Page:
Gospel Listening

“Listening is a magnetic and strange thing, a creative force. The friends who listen to us are the ones we move toward. When we are listened to, it creates us, makes us unfold and expand.” – Karl Menninger

This past year, we began taking our Base Camp leaders through The Gospel Primer to see how this material helps us better understand the Gospel, and contextualize it in every day life. It’s been an eye-opening process for all of us.

A few months ago, we talked about the concept of gospel listening. The art of paying attention to the patterns of God’s greater story of Creation – Fall – Redemption- Recreation in each of our own personal stories.

This has been particularly convicting to me – because I’m finding out just how bad of a listener I can be. Too often, I’m more concerned about telling someone what I think, or fixing a problem rather than hearing gospel patterns in someone else’s story that would allow me an opportunity to speak good news into their life.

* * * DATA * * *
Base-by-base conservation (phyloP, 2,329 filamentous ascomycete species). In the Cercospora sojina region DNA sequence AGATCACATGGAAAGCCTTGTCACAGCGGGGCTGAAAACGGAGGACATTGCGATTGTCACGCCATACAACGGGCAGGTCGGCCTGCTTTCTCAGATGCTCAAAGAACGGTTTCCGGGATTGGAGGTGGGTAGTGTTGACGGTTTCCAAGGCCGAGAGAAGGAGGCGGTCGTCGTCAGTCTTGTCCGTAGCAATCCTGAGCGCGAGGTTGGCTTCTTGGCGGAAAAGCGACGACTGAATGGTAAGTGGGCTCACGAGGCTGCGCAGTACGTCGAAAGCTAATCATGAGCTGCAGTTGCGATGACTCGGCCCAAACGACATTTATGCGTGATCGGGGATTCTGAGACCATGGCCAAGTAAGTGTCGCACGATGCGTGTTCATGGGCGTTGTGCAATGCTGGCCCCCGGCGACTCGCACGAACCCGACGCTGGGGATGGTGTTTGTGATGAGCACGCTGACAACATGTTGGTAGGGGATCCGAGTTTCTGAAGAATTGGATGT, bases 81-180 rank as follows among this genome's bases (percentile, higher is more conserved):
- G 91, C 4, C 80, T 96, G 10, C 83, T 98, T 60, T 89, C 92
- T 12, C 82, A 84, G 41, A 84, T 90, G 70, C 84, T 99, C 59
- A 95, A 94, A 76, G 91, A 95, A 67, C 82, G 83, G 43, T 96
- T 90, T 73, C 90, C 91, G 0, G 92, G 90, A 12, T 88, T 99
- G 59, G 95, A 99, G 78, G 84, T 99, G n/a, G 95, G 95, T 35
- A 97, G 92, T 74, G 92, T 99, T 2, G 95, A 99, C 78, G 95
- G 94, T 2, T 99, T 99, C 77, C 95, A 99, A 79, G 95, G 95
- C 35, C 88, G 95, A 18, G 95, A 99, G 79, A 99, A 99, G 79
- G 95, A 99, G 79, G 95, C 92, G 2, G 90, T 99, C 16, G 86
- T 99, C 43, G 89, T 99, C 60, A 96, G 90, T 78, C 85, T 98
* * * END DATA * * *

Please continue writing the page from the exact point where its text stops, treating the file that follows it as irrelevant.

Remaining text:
One of the exercises this week was to identify three different people to practice gospel listening with – so I have to admit, my antennae were up. Our only assignment was not to share the Gospel – but simply to listen - through a Gospel filter.

It has been pretty incredible. One time, I was actually quiet enough to hear something that sounded like “the fall” in someone’s life – and it gave me an opportunity to encourage him with something I could identify as “redemption” that even he couldn’t see.  And without even using these words, we could both see the possibility of “recreation” emerging in the story as we spoke.

Caesar Kalinowski calls this kind of listening “partnering with the Holy Spirit” as we ask Him to give wisdom and insight into what is really going on in a person’s heart. Yes, at times we as humans can only guess – but “the Spirit always knows the hearts of everyone perfectly.”

I’d really encourage you to practice this. Gospel listening – in the power of the Holy Spirit – can transform our conversations. It can enable us to have a Gospel encounter in just about any conversation we find ourselves in.

And if I’ve learned one good lesson this week… I simply need to do less talking, and more listening. And let God take care of the rest.

Brian Petak